The world’s first, end-to-end, virtual sleep network – connecting patients to sleep doctors, home testing options, and treatment providers, for comprehensive sleep apnea care.
Sleep apnea is a sleep disorder that affects over 25 million people in America alone and almost a billion people worldwide. It occurs in all sexes and all age groups, and it commonly goes undiagnosed. In fact, more than 80% of patients with sleep apnea don’t even know they have it. Let’s get into the specifics. This disorder shows up, primarily, in two forms: Obstructive Sleep Apnea (OSA) and Central Sleep Apnea (CSA).
OSA is by far the more common of the two. It occurs when the muscles in the back of your throat fail to keep your breathing airway open, resulting in either a partial or complete blockage in your airway. Essentially, you stop breathing periodically throughout the night! This, in turn, signals your brain to partially wake up in order to tell your body that you need to breathe, because, you know, you need to breathe to stay alive. This can cause you to wake up as many as 500 times each and every night, depending on the severity of your OSA.
A note on the varying severity of OSA:
These apnea obstructions are often followed by gasping, choking, and snorting sounds, which are the result of trying to take a deep enough breath to fight past the obstruction so that you can breathe. Once a breath is taken, the brain returns to sleep. However, these events might be very subtle and are virtually silent to certain people.
Central Sleep Apnea (CSA) is a bit different. It is more of a communication problem with the brain than a mechanical problem with the breathing airways. With CSA, your brain actually fails to signal the muscles that are supposed to be regulating your breathing. CSA is much less common, comprising around 15% of all sleep apnea cases.
If you have one of more of these symptoms you might have sleep apnea, so you should get it confirmed by a sleep specialist as soon as possible. Only they can diagnose you properly.
Our blog explains even further.
The cost of a home sleep test is less expensive than a traditional sleep study. If paying by insurance, your co-pay will likely be the same, usually less than $25.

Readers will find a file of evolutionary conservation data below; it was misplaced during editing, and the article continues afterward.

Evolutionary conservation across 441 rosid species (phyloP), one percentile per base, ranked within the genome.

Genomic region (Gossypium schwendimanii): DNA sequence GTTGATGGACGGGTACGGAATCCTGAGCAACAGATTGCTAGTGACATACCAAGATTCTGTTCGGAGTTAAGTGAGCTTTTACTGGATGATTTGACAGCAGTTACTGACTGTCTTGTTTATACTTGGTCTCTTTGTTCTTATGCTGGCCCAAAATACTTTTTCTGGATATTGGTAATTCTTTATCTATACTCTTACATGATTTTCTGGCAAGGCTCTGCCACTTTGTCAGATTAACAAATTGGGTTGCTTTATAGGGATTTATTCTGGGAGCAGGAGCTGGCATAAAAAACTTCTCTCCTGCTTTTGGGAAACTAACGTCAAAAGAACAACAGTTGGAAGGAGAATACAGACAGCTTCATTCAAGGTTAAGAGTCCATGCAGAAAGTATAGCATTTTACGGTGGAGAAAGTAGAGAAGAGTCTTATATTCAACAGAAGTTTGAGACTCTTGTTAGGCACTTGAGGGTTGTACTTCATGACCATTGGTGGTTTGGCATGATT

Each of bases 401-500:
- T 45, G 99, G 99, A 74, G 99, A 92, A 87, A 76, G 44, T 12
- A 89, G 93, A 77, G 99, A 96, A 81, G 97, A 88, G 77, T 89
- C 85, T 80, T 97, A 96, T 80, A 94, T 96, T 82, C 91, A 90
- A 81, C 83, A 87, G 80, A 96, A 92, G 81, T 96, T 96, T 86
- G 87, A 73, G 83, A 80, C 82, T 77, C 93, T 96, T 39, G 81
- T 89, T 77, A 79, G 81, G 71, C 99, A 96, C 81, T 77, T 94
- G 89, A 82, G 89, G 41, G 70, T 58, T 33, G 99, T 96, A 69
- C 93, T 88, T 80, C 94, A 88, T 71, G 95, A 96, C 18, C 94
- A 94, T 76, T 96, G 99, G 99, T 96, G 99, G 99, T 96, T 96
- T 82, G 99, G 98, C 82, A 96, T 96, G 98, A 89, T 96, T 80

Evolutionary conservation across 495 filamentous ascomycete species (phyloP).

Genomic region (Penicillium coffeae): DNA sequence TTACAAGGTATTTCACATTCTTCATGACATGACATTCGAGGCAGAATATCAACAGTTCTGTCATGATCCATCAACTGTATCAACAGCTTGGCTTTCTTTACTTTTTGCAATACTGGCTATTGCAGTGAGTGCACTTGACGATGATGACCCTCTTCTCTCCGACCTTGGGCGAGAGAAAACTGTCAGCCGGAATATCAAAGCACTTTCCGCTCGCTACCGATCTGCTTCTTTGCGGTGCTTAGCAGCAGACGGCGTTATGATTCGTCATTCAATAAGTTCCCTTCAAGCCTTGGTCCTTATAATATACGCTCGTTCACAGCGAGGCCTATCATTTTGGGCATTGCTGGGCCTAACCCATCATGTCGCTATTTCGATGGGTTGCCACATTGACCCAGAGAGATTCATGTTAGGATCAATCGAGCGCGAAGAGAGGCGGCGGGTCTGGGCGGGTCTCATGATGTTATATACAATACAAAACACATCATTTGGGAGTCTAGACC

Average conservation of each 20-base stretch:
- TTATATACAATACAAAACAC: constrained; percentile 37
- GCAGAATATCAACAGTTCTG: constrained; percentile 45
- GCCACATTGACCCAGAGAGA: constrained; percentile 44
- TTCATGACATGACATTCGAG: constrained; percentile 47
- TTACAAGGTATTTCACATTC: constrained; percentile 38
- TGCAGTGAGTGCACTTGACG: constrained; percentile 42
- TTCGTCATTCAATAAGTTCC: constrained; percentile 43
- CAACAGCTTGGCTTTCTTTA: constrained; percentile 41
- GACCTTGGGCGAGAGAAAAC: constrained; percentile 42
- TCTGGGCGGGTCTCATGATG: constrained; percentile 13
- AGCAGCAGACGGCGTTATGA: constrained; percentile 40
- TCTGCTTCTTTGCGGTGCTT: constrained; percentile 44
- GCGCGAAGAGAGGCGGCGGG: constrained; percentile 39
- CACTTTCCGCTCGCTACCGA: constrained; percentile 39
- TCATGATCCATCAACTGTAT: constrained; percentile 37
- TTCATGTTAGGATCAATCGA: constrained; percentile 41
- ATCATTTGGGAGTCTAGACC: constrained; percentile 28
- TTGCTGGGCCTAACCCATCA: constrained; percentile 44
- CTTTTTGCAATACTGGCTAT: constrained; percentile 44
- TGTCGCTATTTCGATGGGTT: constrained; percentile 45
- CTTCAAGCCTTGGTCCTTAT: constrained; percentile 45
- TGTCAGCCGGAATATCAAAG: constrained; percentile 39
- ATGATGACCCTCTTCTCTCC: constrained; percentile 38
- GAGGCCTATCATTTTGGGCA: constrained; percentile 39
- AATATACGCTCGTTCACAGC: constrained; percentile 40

You may be responsible for your typical specialist visit via copay, but there are no additional fees. Furthermore, you will never be charged a fee without your consent.
If you have a high-deductible plan or no health insurance at present, Ognomy offers a very reasonable self-pay option that includes an initial sleep specialist consultation, a home sleep test, and follow-up consultation, all for just $299.
Contact us at firstname.lastname@example.org if you would like more information.
We do accept most insurances and will verify coverage after you set up an appointment. You won’t be charged anything until we get confirmation from you. If you don’t have insurance, we do offer self pay options and can discuss those with you after you make your appointment. Again, you can cancel your appointment 24 hours in advance with no charge.
Once you have your virtual consult with the doctor and we determine a sleep test is necessary for you, we will send it to your home. When you receive the test, you will be required to wear it for one night in your own bed and send it back to us the following day in the pre-paid shipping package that will be provided to you.
We’ll review the results of the test and have a follow up virtual visit with you to discuss those results and your treatment options.
With Ognomy, you will have access to a licensed sleep doctor in your state who can provide a diagnosis, discuss your test results and design a treatment plan for you.
I think this is right for me, but I still have questions.
No problem, you can call us at 1-877-664-6669 to speak to our Sheepa (patient service) team or email us at email@example.com with any questions.